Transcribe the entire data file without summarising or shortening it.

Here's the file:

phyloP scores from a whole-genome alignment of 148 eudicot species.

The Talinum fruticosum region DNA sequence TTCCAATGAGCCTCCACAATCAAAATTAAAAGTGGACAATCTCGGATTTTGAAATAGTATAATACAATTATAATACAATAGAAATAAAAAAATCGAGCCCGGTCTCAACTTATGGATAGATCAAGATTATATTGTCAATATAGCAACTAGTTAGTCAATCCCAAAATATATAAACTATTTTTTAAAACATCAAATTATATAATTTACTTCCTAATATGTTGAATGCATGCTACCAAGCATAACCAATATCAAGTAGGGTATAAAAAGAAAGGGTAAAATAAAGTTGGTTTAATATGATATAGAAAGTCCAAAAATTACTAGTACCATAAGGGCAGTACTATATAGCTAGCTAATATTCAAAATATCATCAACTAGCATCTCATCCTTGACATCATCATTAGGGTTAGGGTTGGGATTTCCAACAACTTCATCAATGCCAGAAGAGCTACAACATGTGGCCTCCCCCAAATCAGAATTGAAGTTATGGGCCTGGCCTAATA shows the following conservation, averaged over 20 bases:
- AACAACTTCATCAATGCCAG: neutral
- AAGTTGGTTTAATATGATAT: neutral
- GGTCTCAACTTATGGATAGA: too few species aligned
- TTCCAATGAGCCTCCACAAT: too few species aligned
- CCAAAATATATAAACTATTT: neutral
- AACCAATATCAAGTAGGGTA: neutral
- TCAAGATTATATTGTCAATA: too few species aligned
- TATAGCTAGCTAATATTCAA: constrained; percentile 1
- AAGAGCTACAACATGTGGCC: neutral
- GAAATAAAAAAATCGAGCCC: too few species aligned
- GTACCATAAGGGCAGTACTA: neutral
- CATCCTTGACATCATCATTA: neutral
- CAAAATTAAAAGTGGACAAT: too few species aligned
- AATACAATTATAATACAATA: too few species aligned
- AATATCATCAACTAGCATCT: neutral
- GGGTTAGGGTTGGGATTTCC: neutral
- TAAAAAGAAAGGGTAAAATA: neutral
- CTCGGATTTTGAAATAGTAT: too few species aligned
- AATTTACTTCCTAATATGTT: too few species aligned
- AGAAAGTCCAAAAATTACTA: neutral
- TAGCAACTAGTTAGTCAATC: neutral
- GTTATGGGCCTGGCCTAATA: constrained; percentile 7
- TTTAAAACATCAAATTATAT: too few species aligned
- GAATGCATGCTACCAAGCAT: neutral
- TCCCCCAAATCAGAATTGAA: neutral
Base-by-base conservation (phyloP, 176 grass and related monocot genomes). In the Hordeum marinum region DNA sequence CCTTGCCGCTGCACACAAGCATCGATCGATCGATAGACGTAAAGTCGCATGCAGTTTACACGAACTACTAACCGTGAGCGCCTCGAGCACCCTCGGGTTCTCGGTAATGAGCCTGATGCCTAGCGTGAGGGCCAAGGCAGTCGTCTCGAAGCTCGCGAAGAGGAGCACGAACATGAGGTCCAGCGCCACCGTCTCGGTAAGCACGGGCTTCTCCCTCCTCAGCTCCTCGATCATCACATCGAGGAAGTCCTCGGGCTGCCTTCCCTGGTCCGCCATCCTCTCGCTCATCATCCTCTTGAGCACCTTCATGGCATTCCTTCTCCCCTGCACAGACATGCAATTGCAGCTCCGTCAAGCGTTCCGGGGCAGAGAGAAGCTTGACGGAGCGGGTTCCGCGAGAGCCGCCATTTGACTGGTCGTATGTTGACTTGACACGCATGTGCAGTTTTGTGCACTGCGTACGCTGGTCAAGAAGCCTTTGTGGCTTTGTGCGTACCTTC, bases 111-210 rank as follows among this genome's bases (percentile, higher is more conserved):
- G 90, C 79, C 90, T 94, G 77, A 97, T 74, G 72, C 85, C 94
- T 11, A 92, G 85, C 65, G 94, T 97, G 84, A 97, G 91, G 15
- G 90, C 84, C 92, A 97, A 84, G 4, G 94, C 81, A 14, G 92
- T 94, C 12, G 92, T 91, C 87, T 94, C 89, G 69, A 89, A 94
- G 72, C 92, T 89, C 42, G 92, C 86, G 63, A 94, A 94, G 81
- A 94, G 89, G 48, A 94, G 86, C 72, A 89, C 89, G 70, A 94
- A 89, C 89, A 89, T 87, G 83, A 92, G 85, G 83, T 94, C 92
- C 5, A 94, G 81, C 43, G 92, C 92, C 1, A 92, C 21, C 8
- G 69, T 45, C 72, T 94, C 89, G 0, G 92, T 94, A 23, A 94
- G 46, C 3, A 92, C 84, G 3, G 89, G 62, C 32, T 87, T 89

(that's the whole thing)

phyloP scores from a whole-genome alignment of 148 eudicot species.

The Talinum fruticosum region DNA sequence TTCCAATGAGCCTCCACAATCAAAATTAAAAGTGGACAATCTCGGATTTTGAAATAGTATAATACAATTATAATACAATAGAAATAAAAAAATCGAGCCCGGTCTCAACTTATGGATAGATCAAGATTATATTGTCAATATAGCAACTAGTTAGTCAATCCCAAAATATATAAACTATTTTTTAAAACATCAAATTATATAATTTACTTCCTAATATGTTGAATGCATGCTACCAAGCATAACCAATATCAAGTAGGGTATAAAAAGAAAGGGTAAAATAAAGTTGGTTTAATATGATATAGAAAGTCCAAAAATTACTAGTACCATAAGGGCAGTACTATATAGCTAGCTAATATTCAAAATATCATCAACTAGCATCTCATCCTTGACATCATCATTAGGGTTAGGGTTGGGATTTCCAACAACTTCATCAATGCCAGAAGAGCTACAACATGTGGCCTCCCCCAAATCAGAATTGAAGTTATGGGCCTGGCCTAATA shows the following conservation, averaged over 20 bases:
- AACAACTTCATCAATGCCAG: neutral
- AAGTTGGTTTAATATGATAT: neutral
- GGTCTCAACTTATGGATAGA: too few species aligned
- TTCCAATGAGCCTCCACAAT: too few species aligned
- CCAAAATATATAAACTATTT: neutral
- AACCAATATCAAGTAGGGTA: neutral
- TCAAGATTATATTGTCAATA: too few species aligned
- TATAGCTAGCTAATATTCAA: constrained; percentile 1
- AAGAGCTACAACATGTGGCC: neutral
- GAAATAAAAAAATCGAGCCC: too few species aligned
- GTACCATAAGGGCAGTACTA: neutral
- CATCCTTGACATCATCATTA: neutral
- CAAAATTAAAAGTGGACAAT: too few species aligned
- AATACAATTATAATACAATA: too few species aligned
- AATATCATCAACTAGCATCT: neutral
- GGGTTAGGGTTGGGATTTCC: neutral
- TAAAAAGAAAGGGTAAAATA: neutral
- CTCGGATTTTGAAATAGTAT: too few species aligned
- AATTTACTTCCTAATATGTT: too few species aligned
- AGAAAGTCCAAAAATTACTA: neutral
- TAGCAACTAGTTAGTCAATC: neutral
- GTTATGGGCCTGGCCTAATA: constrained; percentile 7
- TTTAAAACATCAAATTATAT: too few species aligned
- GAATGCATGCTACCAAGCAT: neutral
- TCCCCCAAATCAGAATTGAA: neutral
Base-by-base conservation (phyloP, 176 grass and related monocot genomes). In the Hordeum marinum region DNA sequence CCTTGCCGCTGCACACAAGCATCGATCGATCGATAGACGTAAAGTCGCATGCAGTTTACACGAACTACTAACCGTGAGCGCCTCGAGCACCCTCGGGTTCTCGGTAATGAGCCTGATGCCTAGCGTGAGGGCCAAGGCAGTCGTCTCGAAGCTCGCGAAGAGGAGCACGAACATGAGGTCCAGCGCCACCGTCTCGGTAAGCACGGGCTTCTCCCTCCTCAGCTCCTCGATCATCACATCGAGGAAGTCCTCGGGCTGCCTTCCCTGGTCCGCCATCCTCTCGCTCATCATCCTCTTGAGCACCTTCATGGCATTCCTTCTCCCCTGCACAGACATGCAATTGCAGCTCCGTCAAGCGTTCCGGGGCAGAGAGAAGCTTGACGGAGCGGGTTCCGCGAGAGCCGCCATTTGACTGGTCGTATGTTGACTTGACACGCATGTGCAGTTTTGTGCACTGCGTACGCTGGTCAAGAAGCCTTTGTGGCTTTGTGCGTACCTTC, bases 111-210 rank as follows among this genome's bases (percentile, higher is more conserved):
- G 90, C 79, C 90, T 94, G 77, A 97, T 74, G 72, C 85, C 94
- T 11, A 92, G 85, C 65, G 94, T 97, G 84, A 97, G 91, G 15
- G 90, C 84, C 92, A 97, A 84, G 4, G 94, C 81, A 14, G 92
- T 94, C 12, G 92, T 91, C 87, T 94, C 89, G 69, A 89, A 94
- G 72, C 92, T 89, C 42, G 92, C 86, G 63, A 94, A 94, G 81
- A 94, G 89, G 48, A 94, G 86, C 72, A 89, C 89, G 70, A 94
- A 89, C 89, A 89, T 87, G 83, A 92, G 85, G 83, T 94, C 92
- C 5, A 94, G 81, C 43, G 92, C 92, C 1, A 92, C 21, C 8
- G 69, T 45, C 72, T 94, C 89, G 0, G 92, T 94, A 23, A 94
- G 46, C 3, A 92, C 84, G 3, G 89, G 62, C 32, T 87, T 89